Wednesday, October 23, 2013

Elissa Schappell reviews 'Quiet Dell,' by Jayne Anne Phillips



[Our thanks to guest reviewer Elissa Schappell, contributing editor at Vanity Fair and author of Blueprints for Building Better Girls and Use Me.]

Jayne Anne Phillips is a dangerous writer. Fearless in her writing and fearless in the territory she stakes out, a vast shadowland populated by people young and old in the grips of obsession, seeking comfort, love, salvation.

Elissa Schappell
Elissa Schappell

In her mesmerizing new novel, Quiet Dell, Phillips returns to the scene of a real crime that occurred in the 1931, in a West Virginia town not far from where Phillips grew up. A crime that Phillips’ mother, herself haunted by memories of watching townspeople flocking to the scene, had told her about when she was a girl.

At the time the newspapers were full of sensational stories about Asta Eicher, a lonely young widow, and her three children, imprisoned and murdered by Harry Powers, a charming serial killer who seduced scores of women through lonely hearts columns all around the country with the promise of making them his wife.

Many are comparing Quiet Dell to Truman Capote’s In Cold Blood, and they do have much in common. Both are born out of a true crime, both contain photographs--Phillips also includes evidence such as court transcripts, the letters Asta and Harry Powers exchanged, as well as the lonely hearts club ad Powers posted in newspapers to lure his victims. And both books to differing degrees contain elements of fiction, although Capote might dispute that.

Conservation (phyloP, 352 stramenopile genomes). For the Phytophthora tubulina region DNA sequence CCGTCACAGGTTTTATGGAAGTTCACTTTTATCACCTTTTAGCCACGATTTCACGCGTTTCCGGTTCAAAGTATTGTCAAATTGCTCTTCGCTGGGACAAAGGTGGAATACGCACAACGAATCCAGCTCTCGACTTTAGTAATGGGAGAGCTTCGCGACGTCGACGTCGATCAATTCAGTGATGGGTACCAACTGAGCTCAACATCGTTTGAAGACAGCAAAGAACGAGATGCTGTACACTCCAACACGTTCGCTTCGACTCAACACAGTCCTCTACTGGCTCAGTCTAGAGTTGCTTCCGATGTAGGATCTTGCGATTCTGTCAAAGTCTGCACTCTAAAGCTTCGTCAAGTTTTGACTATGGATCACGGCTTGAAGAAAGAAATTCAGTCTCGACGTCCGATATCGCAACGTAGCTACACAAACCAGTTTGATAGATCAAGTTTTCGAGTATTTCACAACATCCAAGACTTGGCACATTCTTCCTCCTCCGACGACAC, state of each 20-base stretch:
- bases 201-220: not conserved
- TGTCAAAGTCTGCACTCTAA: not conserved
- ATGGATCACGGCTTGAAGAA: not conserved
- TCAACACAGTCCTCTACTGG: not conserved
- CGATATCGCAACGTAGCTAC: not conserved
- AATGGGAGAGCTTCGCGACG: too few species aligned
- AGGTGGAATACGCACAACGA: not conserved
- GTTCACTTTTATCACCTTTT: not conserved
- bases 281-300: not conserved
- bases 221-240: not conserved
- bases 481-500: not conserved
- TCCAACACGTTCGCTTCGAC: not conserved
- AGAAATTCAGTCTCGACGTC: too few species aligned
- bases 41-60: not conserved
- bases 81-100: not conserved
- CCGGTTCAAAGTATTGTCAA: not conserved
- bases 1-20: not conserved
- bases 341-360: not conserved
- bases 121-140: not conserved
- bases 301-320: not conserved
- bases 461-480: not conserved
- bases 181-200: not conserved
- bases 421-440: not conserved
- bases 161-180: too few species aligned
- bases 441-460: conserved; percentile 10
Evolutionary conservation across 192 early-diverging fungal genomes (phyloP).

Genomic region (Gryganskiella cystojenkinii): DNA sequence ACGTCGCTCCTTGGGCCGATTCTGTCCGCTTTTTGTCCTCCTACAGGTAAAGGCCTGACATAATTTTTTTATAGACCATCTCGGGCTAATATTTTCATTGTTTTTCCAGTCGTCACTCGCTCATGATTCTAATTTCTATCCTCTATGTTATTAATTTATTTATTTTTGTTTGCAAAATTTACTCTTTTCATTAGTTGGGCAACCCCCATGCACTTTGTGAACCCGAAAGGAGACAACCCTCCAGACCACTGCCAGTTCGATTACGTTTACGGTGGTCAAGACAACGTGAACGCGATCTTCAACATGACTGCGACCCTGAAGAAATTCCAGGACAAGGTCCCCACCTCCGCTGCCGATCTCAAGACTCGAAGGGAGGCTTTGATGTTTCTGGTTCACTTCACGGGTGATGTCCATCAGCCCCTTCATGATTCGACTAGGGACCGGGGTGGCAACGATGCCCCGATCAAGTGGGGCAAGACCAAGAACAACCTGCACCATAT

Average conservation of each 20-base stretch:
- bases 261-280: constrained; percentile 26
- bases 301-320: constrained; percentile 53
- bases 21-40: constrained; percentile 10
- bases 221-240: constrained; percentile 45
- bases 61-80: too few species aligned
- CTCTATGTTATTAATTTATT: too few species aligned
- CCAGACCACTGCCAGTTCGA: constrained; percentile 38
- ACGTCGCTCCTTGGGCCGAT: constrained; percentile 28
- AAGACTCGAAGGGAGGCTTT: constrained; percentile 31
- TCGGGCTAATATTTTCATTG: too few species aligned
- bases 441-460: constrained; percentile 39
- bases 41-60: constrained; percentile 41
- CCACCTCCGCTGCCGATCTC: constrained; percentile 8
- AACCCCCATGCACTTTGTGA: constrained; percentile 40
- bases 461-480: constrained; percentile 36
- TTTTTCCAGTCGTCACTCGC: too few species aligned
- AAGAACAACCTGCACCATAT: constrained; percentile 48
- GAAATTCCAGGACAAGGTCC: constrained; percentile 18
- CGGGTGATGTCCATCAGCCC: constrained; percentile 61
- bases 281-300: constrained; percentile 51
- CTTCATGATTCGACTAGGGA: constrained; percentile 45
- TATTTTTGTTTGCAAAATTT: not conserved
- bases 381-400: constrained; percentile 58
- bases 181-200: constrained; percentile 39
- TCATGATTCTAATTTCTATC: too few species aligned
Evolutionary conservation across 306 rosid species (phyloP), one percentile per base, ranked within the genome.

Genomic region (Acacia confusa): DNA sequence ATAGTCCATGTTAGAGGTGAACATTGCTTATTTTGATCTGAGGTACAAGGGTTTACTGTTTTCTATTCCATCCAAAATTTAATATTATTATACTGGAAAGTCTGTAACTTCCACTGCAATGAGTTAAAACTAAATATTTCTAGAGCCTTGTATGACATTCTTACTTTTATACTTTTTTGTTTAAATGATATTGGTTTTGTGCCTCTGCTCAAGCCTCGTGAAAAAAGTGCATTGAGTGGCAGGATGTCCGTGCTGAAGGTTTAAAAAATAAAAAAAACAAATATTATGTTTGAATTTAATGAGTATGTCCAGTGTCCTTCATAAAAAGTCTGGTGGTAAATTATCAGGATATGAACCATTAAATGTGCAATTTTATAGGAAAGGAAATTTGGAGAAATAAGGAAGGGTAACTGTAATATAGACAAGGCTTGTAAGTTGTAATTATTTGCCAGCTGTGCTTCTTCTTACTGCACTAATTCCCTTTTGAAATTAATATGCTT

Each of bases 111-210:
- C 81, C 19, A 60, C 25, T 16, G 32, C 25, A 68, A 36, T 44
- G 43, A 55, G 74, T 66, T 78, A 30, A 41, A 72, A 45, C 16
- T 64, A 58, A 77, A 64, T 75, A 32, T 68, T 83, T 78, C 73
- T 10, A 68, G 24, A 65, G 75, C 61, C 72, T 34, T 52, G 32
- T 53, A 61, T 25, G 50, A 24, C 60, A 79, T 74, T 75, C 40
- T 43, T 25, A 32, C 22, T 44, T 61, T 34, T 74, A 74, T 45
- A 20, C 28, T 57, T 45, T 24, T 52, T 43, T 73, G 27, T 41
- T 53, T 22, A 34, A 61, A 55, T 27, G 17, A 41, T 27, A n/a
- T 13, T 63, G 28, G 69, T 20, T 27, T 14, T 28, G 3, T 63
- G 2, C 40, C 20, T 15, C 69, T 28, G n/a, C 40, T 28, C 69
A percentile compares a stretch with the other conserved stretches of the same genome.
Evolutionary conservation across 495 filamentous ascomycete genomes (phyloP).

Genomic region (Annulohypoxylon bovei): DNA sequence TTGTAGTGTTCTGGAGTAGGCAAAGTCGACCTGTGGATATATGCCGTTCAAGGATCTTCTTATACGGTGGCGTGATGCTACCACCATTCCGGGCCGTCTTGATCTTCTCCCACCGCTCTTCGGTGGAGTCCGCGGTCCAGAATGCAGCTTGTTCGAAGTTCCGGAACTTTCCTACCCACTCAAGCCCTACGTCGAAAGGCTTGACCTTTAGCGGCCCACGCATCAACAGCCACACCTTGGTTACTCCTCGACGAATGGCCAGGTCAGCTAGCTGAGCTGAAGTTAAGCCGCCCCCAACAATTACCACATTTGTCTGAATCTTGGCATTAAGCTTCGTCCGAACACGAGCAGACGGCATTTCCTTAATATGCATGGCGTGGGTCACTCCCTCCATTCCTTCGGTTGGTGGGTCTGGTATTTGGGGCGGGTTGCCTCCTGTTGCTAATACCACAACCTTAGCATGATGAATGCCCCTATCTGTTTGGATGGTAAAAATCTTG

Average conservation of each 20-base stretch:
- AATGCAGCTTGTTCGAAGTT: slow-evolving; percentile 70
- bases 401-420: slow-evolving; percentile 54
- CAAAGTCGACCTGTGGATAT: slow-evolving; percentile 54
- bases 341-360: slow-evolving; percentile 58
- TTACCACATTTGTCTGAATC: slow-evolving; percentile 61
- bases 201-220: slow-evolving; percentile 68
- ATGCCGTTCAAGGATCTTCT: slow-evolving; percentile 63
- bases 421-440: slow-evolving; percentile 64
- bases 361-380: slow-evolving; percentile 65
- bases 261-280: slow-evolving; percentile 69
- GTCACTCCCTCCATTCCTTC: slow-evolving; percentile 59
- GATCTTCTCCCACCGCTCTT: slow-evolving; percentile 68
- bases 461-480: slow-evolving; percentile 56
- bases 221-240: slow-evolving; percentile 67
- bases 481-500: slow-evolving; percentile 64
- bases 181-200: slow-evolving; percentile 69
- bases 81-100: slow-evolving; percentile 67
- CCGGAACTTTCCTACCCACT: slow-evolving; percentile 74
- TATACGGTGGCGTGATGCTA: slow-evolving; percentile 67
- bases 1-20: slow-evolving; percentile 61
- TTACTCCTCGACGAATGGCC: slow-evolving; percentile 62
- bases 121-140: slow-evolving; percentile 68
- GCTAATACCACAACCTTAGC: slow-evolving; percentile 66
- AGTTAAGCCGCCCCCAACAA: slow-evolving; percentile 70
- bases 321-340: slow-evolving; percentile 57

Quiet Dell is a fully realized work of fiction. Phillips deeply inhabits the characters of Asta, full of yearning, who carries on her correspondence with Powers in secret, and her children: daughter Grethe, son Hart, and the youngest and most intriguing, mysterious Annabel. The descriptions of Annabel’s mystical visions, suggesting as they do a life beyond the veil, possess the surreal poeticism that has become a Phillips’ trademark.

It is her creation of Emily Thornhill, an ambitious young reporter at the Chicago Tribune, whose obsession with the family’s disappearance and in particular Annabel, that fills out the novel.  Emily’s ambition, and her eagerness to make a name for herself in a man’s world, provides a powerful counterpoint to the society that was quick to shame Anna Eicher, and by extension all middle-aged women foolish and reckless enough to imagine they could find true love through the newspaper, or at all.

DellThough set in the 30s, this novel of alienation and the search for connection resonates with the digital age. Asta’s story is that of a lonely woman in the midst of an economic depression watching promise turn to dust, seeking connection and the possibility of love, turning to strangers who can write a pretty letter. The difference between then and now is we communicate not via the post but Internet. And sadly, the grisly horrors that are visited on this doomed woman and her children appear with sick-making frequency on our nightly news.

A reader, or this reader anyway, has to wonder what influence such a story had on Phillips as a girl growing up so close to where the Eichers died. Such terrible knowledge, so close to home, darkens the lens through which a person sees the world. It might inspire a fledgling writer to bunker down in her room with a pencil in the hopes of figuring it out. Who knows.

What I am sure of is this: Quiet Dell  is a gorgeous, masterful melding of fiction and non-fiction. A completely engaging read that rescues the Eicher family’s lives from the tabloids so that they live, really live, in our memories.

--Elissa Schappell

 



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